We're from Texas, where homestead laws protect many assets, including one's home, of course. So if (God forbid), I'm in an auto accident and wipe-out a bus-load of talented physicians, my home is protected from any legal judgment not covered by my insurance. But what about Costa Rica? Well, home owners in Costa Rica are protected to some extent, but that doesn't mean that the property (and personal finances) won't be tied-up in years of litigation. As is done in the United States, expatriate home buyers in Costa Rica often purchase their homes in the name of a Costa Rican corporation. So Bill Knight, Costa Rica's best realtor, introduced us to an attorney for the formation of our new corporation. Five hundred dollars and a name for said corporation . . . that's all we needed.
- Lo Que Hay . . . undoubtedly taken.
- Monkey Around . . . think about its fun duality in the land of the ubiquitous Howler.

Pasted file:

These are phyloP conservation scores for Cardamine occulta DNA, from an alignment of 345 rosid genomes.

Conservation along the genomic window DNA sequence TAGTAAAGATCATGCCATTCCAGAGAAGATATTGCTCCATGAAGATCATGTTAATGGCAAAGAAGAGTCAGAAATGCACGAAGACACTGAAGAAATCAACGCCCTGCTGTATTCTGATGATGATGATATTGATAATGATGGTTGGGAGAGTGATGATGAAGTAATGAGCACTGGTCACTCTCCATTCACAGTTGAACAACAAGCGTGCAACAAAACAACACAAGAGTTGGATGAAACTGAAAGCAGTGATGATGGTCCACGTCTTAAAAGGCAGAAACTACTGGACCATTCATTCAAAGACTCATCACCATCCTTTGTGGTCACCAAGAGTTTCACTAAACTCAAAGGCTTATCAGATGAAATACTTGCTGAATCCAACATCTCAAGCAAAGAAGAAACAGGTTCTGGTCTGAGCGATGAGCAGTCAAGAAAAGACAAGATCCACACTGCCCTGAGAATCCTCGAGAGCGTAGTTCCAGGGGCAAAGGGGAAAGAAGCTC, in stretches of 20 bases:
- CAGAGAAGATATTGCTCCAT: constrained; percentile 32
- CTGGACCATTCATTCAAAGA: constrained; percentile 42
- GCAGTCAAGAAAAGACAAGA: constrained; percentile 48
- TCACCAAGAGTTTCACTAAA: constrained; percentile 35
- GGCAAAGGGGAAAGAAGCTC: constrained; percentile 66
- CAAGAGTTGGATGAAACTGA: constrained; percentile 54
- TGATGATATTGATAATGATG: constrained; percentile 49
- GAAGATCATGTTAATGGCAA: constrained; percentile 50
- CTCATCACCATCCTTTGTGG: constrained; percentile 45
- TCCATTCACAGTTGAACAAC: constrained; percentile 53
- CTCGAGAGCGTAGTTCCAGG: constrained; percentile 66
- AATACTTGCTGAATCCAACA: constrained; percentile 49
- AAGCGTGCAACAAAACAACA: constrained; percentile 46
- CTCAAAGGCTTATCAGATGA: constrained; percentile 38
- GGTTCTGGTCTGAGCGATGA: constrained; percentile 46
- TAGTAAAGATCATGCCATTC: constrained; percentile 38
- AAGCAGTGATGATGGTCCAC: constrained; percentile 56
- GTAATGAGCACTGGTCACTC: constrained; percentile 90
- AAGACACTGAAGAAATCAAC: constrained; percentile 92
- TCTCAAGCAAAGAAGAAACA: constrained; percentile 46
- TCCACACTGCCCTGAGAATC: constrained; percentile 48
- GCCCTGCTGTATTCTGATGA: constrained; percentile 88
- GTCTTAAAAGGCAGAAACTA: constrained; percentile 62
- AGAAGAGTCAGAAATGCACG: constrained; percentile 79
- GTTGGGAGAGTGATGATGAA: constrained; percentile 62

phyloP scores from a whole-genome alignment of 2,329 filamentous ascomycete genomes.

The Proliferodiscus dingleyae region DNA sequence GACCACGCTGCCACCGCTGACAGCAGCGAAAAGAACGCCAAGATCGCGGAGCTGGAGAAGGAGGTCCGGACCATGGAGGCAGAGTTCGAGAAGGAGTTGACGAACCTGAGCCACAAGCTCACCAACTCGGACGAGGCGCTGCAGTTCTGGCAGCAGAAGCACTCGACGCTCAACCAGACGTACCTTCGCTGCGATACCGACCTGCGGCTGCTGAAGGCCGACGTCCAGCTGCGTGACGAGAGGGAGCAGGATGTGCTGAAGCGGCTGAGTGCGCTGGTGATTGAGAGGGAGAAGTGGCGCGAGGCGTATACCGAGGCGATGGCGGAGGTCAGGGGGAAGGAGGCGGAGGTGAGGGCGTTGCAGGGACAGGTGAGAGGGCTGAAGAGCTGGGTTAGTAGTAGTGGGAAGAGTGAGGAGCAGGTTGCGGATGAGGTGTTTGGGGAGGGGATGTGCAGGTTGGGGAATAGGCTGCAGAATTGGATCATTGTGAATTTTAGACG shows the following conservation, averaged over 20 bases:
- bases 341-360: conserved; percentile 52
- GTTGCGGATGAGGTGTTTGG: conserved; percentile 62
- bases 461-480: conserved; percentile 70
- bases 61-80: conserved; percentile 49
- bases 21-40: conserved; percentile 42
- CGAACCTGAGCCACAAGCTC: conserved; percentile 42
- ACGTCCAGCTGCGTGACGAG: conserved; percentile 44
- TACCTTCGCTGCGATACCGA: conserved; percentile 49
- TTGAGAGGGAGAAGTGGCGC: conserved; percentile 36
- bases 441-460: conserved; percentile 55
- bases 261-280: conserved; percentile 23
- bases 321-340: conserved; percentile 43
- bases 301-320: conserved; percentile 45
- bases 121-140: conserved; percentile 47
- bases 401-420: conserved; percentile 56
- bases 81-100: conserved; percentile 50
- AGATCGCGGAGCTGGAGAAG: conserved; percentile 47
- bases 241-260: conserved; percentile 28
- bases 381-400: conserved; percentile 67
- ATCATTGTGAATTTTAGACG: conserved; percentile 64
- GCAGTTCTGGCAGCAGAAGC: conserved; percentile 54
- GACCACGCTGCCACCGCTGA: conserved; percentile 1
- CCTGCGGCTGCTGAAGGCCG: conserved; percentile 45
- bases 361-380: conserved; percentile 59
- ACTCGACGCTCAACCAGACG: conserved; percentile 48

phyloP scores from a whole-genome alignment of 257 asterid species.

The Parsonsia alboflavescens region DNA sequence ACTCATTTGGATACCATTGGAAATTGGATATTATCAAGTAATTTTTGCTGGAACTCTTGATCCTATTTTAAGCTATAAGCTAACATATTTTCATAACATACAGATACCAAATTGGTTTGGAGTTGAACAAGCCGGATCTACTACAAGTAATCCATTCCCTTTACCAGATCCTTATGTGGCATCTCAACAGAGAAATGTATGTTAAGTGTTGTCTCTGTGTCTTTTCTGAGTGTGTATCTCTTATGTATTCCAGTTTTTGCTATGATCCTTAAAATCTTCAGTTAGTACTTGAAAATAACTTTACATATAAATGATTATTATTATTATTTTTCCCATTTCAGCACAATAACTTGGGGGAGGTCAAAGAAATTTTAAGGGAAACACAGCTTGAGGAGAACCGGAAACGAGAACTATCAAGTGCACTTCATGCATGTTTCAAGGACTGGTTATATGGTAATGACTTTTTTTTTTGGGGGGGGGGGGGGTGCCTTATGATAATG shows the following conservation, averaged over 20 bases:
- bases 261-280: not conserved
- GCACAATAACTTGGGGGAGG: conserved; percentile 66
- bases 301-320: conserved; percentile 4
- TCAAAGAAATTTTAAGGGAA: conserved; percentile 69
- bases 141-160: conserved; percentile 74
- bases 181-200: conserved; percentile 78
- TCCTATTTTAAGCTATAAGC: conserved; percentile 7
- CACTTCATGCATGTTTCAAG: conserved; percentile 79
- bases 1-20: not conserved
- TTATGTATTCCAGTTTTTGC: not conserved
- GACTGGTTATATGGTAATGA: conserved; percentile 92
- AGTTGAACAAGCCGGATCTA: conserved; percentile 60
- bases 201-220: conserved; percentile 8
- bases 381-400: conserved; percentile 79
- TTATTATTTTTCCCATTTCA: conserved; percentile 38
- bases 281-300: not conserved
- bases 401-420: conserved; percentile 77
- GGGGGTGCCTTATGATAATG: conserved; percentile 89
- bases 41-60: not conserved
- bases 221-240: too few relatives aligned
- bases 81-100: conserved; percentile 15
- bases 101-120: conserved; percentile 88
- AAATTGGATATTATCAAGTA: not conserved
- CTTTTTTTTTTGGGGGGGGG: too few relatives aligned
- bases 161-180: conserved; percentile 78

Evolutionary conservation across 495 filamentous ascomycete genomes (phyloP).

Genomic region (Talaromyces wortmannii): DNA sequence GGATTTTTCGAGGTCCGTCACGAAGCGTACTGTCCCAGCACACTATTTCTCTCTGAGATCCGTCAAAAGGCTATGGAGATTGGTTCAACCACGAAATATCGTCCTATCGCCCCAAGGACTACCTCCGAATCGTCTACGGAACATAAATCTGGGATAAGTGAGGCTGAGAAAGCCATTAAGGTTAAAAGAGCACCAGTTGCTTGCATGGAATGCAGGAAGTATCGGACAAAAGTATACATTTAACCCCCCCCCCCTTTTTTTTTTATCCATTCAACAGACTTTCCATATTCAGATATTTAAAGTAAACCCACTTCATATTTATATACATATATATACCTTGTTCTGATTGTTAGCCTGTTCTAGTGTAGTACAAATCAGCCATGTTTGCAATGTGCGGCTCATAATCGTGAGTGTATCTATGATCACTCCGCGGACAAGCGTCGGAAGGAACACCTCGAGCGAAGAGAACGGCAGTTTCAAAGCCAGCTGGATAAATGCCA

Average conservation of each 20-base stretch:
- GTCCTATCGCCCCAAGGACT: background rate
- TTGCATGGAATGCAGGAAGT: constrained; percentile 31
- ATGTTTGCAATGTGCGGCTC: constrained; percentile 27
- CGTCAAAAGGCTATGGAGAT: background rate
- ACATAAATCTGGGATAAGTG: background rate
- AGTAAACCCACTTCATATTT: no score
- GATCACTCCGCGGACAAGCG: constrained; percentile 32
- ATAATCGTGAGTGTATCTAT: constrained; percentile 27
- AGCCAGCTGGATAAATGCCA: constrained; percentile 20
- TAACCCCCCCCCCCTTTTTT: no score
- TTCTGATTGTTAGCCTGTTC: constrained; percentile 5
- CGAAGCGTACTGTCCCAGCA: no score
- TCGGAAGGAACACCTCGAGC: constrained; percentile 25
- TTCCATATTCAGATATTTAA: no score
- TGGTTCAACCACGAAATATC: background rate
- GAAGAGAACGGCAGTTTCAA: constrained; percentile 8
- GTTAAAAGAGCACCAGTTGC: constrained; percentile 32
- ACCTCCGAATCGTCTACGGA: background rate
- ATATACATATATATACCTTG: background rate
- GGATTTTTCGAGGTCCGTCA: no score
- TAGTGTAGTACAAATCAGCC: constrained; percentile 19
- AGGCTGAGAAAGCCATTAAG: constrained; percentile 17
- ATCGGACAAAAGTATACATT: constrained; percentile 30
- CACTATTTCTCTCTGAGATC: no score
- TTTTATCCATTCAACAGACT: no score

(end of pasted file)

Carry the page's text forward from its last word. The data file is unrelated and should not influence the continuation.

- No Shoes, No Shirt, No Problemo . . . admittedly plagiarized.
- Lost in Translation . . . do we ever have an original idea?
So we're still left with the task of naming the home . . . our casa. I know of no legal requirement that it be unique, but who wants a copycat name? More importantly, it must look adorable when painted on a plaque that will adorn the entry door. It should embrace the lunacy of its owners (Casa de los Monos, maybe?); it should embody the 1.65 acre site (Casa Colina?); it should embrace the fiery spirit of the owners (Casa Jalepeno?).
But what about the time to select the name? Should we really focus on the perfect name when, as I write this, I've still got a home to sell in Texas? Is it bad luck to pick a name for a home with a questionable closing date? Or is the opposite true? Should we pick a name to let the home-buyer gods know that we will close on little Lot 6? This foreign home buying is stressful, though in most ways it's not much different than purchasing a new home in the States . . . especially when the purchase of the new home is contingent of the sale, nay, quick sale of another home. But today, I'll say it: Lo que hay! And we will close.